A Car for Oaxaca, Mexico: Searching for a Honda with the Right VIN

What’s a VIN?  Vehicle Identification Number, for the uninitiated.  The VIN indicates where the car was assembled, the manufacturer, the year of assembly, and lots of other fine details.  Critical, when thinking about buy a car to use in Mexico. (Critical any other time to be certain there were no accidents or the car was salvaged.)

Three years ago I bought a terrific 2003 Honda CRV with the intention of driving it to and using it in Oaxaca.  Despite our best intentions, the plan went awry two days before departure, when I discovered quite by accident that the VIN number indicated that car was assembled in the United Kingdom. Because of NAFTA rules, it could not be brought into Mexico.

I recently sold that car, and now I’m looking for another Honda to buy and bring here.  Seems I can’t find a CRV in the model year 2003-2005 that was made in the USA.  How can I tell?  The VIN number has to start with a numeric — like a 1, 2, 3, 4, or 5 to indicate it was assembled in either the U.S., Canada, or Mexico.  All the CRVs I’ve looked at online have VIN numbers that begin with J (for made in Japan) and S (for made in the United Kingdom).  You won’t believe how many sellers I’ve queried to send me the VIN number.  They want to know Why? I explain. All the CRVs in this model year range that I have found start with J or S.  If anyone knows anything differently, please share. Please! ‘Cause I’d really like another CRV. 

Lots of myths circulate among the ex-pat community about bringing cars to Mexico and keeping them here.  Someone recently told me the car has to be exactly 10 years old.  Not true!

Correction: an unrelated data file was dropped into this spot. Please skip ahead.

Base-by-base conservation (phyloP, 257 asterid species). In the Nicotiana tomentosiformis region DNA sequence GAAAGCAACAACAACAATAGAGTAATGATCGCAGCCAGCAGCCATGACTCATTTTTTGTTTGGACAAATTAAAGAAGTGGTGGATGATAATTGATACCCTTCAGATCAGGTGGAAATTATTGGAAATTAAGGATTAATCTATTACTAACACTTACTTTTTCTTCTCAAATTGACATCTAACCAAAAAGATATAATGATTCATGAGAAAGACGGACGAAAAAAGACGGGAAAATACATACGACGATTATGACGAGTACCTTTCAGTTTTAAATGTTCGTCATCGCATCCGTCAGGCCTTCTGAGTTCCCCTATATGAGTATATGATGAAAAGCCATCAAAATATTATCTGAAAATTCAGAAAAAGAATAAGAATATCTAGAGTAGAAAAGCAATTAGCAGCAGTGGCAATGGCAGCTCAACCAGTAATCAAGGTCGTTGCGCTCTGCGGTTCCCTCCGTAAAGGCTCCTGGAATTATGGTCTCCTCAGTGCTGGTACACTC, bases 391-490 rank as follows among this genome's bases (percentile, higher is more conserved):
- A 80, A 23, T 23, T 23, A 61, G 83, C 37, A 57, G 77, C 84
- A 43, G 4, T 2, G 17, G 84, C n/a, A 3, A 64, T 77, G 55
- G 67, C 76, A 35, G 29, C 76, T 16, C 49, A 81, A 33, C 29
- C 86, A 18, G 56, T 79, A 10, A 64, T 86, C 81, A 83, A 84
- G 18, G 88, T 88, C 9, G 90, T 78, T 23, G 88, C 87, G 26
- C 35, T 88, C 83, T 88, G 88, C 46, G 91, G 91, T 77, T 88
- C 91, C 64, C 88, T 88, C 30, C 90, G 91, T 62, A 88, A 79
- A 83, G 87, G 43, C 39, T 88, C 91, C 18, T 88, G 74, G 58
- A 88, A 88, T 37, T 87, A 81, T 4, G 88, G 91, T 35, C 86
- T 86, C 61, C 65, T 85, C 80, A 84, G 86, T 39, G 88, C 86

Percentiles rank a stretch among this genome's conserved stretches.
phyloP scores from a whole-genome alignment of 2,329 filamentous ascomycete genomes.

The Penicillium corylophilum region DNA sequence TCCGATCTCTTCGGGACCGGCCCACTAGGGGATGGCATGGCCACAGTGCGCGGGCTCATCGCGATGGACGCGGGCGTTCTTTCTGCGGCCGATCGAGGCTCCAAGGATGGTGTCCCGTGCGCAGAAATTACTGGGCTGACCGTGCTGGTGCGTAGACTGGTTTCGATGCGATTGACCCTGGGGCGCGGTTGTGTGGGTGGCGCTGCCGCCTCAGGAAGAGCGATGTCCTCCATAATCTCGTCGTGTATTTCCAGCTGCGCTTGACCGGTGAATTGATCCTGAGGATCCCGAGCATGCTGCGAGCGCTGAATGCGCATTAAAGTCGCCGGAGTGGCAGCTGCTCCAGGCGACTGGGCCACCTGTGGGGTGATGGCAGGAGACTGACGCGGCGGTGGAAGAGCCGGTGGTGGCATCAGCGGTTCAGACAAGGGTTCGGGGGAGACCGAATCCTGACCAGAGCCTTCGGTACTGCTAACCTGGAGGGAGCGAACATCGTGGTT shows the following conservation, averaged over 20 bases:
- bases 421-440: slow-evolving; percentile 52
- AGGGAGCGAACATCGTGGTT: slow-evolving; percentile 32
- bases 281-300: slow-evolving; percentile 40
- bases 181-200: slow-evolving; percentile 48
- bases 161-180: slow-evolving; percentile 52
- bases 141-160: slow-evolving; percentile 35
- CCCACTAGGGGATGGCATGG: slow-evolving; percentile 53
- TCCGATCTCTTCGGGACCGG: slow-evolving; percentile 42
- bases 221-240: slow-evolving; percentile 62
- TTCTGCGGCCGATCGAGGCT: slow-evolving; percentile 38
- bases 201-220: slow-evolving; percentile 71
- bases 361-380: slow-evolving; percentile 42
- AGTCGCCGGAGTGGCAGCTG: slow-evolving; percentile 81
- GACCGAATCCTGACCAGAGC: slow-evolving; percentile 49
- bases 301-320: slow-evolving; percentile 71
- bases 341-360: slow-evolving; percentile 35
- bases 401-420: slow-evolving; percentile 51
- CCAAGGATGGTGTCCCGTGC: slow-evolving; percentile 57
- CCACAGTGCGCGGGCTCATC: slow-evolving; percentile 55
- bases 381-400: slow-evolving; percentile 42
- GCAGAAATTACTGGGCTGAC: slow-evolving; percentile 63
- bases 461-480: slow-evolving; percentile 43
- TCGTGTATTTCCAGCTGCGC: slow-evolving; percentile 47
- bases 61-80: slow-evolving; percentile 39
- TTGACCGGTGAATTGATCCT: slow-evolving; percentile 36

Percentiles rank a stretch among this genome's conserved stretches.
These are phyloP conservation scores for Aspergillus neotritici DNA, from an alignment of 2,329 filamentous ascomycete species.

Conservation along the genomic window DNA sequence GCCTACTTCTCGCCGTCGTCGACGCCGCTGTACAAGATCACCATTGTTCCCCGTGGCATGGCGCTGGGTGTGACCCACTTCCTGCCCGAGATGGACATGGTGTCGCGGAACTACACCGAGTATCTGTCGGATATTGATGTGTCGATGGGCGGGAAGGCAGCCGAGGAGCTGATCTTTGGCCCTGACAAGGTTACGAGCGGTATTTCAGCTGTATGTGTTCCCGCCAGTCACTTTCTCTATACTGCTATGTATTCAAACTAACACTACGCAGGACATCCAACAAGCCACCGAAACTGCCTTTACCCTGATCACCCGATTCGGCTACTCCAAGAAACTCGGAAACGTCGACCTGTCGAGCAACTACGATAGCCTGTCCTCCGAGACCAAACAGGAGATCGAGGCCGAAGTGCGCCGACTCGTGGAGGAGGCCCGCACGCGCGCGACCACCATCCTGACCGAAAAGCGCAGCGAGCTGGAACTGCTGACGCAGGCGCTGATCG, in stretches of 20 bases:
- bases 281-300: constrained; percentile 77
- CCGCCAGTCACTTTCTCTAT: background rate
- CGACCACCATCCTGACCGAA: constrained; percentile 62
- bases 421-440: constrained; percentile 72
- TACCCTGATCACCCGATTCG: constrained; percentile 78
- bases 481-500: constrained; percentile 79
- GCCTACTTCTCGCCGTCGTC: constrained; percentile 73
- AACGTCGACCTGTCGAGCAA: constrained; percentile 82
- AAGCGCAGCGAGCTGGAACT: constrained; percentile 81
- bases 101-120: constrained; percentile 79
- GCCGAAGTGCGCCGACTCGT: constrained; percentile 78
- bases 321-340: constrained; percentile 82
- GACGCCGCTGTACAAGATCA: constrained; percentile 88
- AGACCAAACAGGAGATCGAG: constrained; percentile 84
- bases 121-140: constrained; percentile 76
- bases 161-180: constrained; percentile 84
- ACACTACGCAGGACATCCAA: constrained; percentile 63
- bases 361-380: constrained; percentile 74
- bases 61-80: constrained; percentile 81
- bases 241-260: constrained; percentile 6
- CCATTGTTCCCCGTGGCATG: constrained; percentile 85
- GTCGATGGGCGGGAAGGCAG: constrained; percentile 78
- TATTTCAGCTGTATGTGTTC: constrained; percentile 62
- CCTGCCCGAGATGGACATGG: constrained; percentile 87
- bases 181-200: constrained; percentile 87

My trusted friend in Austin, Texas, who is originally from the village I live in, is my car advisor.  He tells me that cars up to model year 2007 can be legalized at the border and ready for Mexican registration.

To register a car in Mexico, an expat must have a permanent resident visa. Otherwise, it has to be registered to a local.

Right now, I’m looking at what may be the next best thing to the Honda CRV — the Honda Element EX.  Looking for model years 2003-2005, with a manual transmission, 4WD, in good condition, under 130,000 miles.  Anyone out there have one they want to sell?  Of course, VIN number is the most important element.  It must start with a number!

As the car saga continues, I will be writing more about whether I buy a car in North Carolina and take a road trip to Austin with the right Honda.  Stay tuned.

6 responses to “A Car for Oaxaca, Mexico: Searching for a Honda with the Right VIN

  1. Norma – I have a cousin who drove his CRV from Dallas to Ajijic – he has a condo there and this is where the car resides. If you give me a direct e-mail address for yourself, I will have him write you directly and you two can discuss what is legal in this type of situation.

    Mine is Corrigan@centurylink.net

    Regards, Susanne

  2. Norma,
    Maybe you can just buy something when you get to Oaxaca. Gringoland is lined with dealerships. Perhaps a smaller selection, but at least you’ll have fewer hassles (until you want to drive it back to North Carolina.)
    Good luck,
    Elaine S.

    • Hi, Elaine, thanks for the suggestions. Actually, buying a used car from a private party in the U.S. means one can research the VIN on the car to know whether it has had any accidents or is a salvage vehicle. Once a car is imported to Mexico, the VIN is wiped out and there is no history. I am also finding that there is a $2-3,000 premium on cars offered for sale in Mexico because someone has already driven it here and legalized it. So, I’m better off financially negotiating a purchase price, then adding on the legalization and driving fees. Turns out to be way cheaper and more reliable this way.

  3. Norma, does your Travis Co. paisano know if I can just have a Oaxaca cousin take title for registration purposes? Must this be done at the border or would Oaxaca City be ok?
    Thank you, Alejandro Iglesias Nivon

    • Alejandro, as far as I know and I am no legal expert, and most of what I have learned, I have learned by experience and word of mouth, is that the car must be legalized for Mexico at the border. I don’t exactly know what that means. I think it must be registered at the border by whomever is driving it from the U.S. to Mexico. Then, it can be retitled in Oaxaca. But, don’t quote me, because I don’t know! The best place to get information about legalizing a car in Mexico is from Banjercito.

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